Bath time is often a battle. While you want to scrub your pup clean of whatever they rolled in, get themspruced up for company or just give them a good wash, dogs want none of it. Well, except for Rudy.
This pit bull rescue needs to be given lavender-infused baths as a medical necessity, according to Courtney Bellew, the director of the Northeast chapter of Special Needs Animal Rescue Rehabilitation (SNARR), an animal rescue and rehabilitation organization that focuses on dogs that are the least likely to be adopted.
“Rudy absolutely loves his tubby time and clearly the attention that comes along with it. He loves getting spoiled and pampered,” Bellew told The Huffington Post. And he deserves every blissful moment.
Rudy came to the Northeast chapter of SNARR after he was brought to a New York City shelter. He was emaciated, had no fur, was covered in feces, ulcers and fleas; and had open wounds all over his body from being doused with battery acid. And his soul suffered just as bad as his body.
“He ducked his head in fear whenever I would go to touch him, but was so grateful I was there and showing him a kind hand,” Bellew told the outlet. “I was truly shocked and heartbroken.”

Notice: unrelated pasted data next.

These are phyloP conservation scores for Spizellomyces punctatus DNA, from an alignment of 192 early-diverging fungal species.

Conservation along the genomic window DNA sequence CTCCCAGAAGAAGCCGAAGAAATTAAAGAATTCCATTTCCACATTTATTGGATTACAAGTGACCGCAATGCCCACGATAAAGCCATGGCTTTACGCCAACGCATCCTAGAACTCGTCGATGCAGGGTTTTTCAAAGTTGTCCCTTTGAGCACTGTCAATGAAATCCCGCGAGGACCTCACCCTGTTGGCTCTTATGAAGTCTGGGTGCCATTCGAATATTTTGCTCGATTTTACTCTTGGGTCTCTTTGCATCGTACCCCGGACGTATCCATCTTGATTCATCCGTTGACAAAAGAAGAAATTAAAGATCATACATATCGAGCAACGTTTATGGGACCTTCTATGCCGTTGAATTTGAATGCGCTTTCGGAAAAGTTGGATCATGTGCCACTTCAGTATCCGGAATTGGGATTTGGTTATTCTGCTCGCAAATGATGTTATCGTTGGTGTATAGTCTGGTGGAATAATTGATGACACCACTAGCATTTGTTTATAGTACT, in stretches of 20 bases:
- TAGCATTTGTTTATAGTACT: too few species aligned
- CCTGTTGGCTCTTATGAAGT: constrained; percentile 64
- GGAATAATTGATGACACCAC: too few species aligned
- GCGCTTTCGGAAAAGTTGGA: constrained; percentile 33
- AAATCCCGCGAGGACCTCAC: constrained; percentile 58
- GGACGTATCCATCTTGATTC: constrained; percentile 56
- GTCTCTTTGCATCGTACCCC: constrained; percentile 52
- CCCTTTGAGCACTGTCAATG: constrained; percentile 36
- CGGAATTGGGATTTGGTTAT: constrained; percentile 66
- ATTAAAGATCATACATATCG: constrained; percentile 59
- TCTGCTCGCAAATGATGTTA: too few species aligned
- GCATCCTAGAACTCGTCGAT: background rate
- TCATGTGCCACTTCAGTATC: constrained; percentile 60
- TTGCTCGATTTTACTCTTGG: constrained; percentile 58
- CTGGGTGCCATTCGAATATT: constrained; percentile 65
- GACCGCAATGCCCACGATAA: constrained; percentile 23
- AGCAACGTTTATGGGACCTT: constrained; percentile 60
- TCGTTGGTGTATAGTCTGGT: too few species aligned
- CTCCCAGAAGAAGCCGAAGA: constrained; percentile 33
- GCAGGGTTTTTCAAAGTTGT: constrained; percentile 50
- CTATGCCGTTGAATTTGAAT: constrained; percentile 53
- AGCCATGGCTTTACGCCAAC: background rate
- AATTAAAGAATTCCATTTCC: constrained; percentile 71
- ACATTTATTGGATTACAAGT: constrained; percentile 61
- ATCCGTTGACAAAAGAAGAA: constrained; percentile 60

After a lot of TLC at the vet, Rudy was able to be released and is now gaining his confidence and strength back at a foster home. The foster parents (both are vets) regularly give him these special baths – full of herbs, salts and other elements — to help soothe and heal his wounds.
While he waits to find his forever home, he is not only surrounded by amazing people but also dogs, cats and farm animals. He even became friends with a lamb named Harold. And he is thankful everyday for another chance.
“Rudy’s eyes are filled with love and hope and he has a way of grabbing your heart instantly when he looks at you. He has always appreciated being doted on and still does today, as you saw with his spa treatments,” Bellew tells The Huffington Post. “I’m just so glad we are able to show him a good life.”
To find out more about Rudy or other dogs that need your help, visit SNARR or their Facebook page.